Rep. Porter Joins Colleagues to Protect Students from Predatory Institutions
Porter-backed bill would support student loan relief in cases of institutional misconduct
Congresswoman Katie Porter (CA-45) today joined Rep. Lucy McBath (GA-6) and other freshmen colleagues to introduce legislation to make permanent a student loan forgiveness program for borrowers who were defrauded or misled by their schools. The Relief for Defrauded Students Act of 2019 would support these protections for students, as the Department of Education under Betsy DeVos has failed to follow through with promises made to protect borrowers.
“In my nearly two decades as a consumer advocate, I’ve seen time and again what happens when we let predatory institutions run amok with no accountability,” Congresswoman Porter said. “We’ve seen this in the 45th District and at schools across the country—students are getting cheated. It is past time that we get protections in place for Americans trying to access higher education.”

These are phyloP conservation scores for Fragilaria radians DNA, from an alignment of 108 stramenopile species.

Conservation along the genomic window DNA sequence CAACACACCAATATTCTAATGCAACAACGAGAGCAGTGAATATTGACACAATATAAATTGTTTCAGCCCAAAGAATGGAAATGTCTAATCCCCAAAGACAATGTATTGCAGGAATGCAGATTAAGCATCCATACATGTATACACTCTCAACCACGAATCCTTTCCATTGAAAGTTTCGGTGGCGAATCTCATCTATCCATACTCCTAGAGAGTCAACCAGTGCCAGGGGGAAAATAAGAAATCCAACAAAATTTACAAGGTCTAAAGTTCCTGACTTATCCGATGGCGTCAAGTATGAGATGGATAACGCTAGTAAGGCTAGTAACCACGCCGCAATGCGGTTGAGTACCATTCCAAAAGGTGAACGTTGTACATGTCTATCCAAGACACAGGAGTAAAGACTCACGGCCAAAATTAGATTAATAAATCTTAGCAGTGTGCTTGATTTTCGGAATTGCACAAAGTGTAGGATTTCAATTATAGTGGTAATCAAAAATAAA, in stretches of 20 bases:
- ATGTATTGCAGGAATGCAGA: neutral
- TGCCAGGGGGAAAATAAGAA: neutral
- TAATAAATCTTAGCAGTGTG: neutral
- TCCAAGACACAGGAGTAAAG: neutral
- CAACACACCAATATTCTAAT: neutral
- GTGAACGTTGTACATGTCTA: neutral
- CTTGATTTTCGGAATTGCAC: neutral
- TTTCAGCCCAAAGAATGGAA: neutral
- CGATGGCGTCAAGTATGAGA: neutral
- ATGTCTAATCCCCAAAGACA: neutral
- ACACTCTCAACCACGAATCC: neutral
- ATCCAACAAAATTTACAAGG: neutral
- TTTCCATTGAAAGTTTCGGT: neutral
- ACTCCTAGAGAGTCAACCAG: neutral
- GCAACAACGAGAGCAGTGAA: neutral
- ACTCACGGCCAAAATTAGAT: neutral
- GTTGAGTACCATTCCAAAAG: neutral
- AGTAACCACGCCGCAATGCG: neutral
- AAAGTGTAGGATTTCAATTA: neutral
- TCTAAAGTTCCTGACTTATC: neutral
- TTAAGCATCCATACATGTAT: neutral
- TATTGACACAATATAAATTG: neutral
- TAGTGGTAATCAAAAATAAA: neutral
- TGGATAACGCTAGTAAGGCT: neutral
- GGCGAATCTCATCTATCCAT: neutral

Earlier this year, reports found that Argosy University students didn’t receive financial aid funds they were promised from the institution. Argosy’s parent organization, Dream Center Education Holdings, owned Western State College of Law in Irvine, which is currently in a court-appointed receivership due to gross financial mismanagement.
Over 180,000 applications have been filed nationwide for student debt relief in the last three years. The new Porter-backed bill would provide a quicker, fairer process for students to reclaim their loan payments from predatory institutions.
A tenured law professor at UC Irvine, Porter has been a leading advocate for college affordability and addressing the student loan crisis. She introduced a bill in May to protect student borrowers and increase transparency and accountability within the student loan servicing industry. In April, Porter held townhalls at UC Irvine and Concordia University Irvine to hear directly from students. She also called out Argosy University after reports that students hadn’t received financial aid funds and met with affected students.